The Government made it clear at the time that these air strikes were intended to bring President Milosevic swiftly to sign the Rambouillet agreement. The limited nature of such air strikes made it seem less serious that no debate was held in Parliament or vote taken on this course of action. After 53 days of bombing, the destruction of the entire civilian infrastructure of Serbia, the resort to cluster bombs and unguided weaponry, the environmental catastrophe that is unfolding in the region, the deaths of at least 275 civilians and the maiming of thousands more, the moral integrity of this campaign is looking as slender as its legal status.
"We could not stand by and do nothing" is the slogan frequently invoked to justify the most savage bombing campaign in Europe since the Second World War. Intervening in the internal affairs of another sovereign state without UN authorisation is illegal; doing so at 15,000ft is both cowardly and immoral; continuing to bomb when it is clear that the campaign has united even dissident Serbs behind Milosevic is an act of barbarism and folly that will tarnish the name of both the United Kingdom and the United States, and undermine the rule of international law for decades to come.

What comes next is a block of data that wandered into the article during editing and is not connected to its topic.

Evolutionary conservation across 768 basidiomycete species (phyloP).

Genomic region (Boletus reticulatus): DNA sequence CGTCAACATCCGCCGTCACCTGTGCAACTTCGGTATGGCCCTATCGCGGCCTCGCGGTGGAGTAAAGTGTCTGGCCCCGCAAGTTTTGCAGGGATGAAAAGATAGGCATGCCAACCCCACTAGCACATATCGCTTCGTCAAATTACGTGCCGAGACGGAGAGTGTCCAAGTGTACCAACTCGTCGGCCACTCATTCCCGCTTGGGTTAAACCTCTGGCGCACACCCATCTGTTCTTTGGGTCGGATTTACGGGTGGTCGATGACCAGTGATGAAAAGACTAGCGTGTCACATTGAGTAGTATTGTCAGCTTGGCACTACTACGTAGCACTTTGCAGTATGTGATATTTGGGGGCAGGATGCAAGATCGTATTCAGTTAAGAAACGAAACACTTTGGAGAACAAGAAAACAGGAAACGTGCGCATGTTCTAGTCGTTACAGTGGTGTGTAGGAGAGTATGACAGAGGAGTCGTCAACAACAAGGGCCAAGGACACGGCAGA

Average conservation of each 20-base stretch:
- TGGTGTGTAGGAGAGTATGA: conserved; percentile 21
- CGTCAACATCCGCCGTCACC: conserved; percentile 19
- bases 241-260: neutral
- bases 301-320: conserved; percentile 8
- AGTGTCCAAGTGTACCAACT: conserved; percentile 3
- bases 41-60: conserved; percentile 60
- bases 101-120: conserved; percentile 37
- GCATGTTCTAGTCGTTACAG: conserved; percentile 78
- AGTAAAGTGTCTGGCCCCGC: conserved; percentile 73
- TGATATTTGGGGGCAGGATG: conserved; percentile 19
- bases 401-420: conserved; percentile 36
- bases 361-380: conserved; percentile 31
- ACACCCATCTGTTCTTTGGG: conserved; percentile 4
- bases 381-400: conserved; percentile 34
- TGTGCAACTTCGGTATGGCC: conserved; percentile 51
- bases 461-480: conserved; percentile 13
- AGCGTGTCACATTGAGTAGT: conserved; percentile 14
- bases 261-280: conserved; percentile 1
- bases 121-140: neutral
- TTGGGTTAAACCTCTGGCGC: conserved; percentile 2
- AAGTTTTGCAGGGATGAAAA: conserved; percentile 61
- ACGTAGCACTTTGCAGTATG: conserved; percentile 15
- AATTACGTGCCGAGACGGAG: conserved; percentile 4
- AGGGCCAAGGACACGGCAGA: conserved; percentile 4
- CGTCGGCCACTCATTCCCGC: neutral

A crime against humanity is now being answered by a crime against civilisation perpetrated by liberal democracies. How can we affirm our common humanity by dropping cluster bombs on market places and hospitals, missiles on bridges and buses, trains, embassies and television centres? The moral principle of double effect means that one cannot escape the known secondary consequences of a course of action. If I drop bombs, however smart, on a heavily populated country I must take responsibility for the death and destruction that will inevitably follow as surely as if I drunkenly drive a car at 160mph down a crowded high street.
In the name of humanity and of the Christian civilisation whose millennium we are about to celebrate, let us stop the bombing.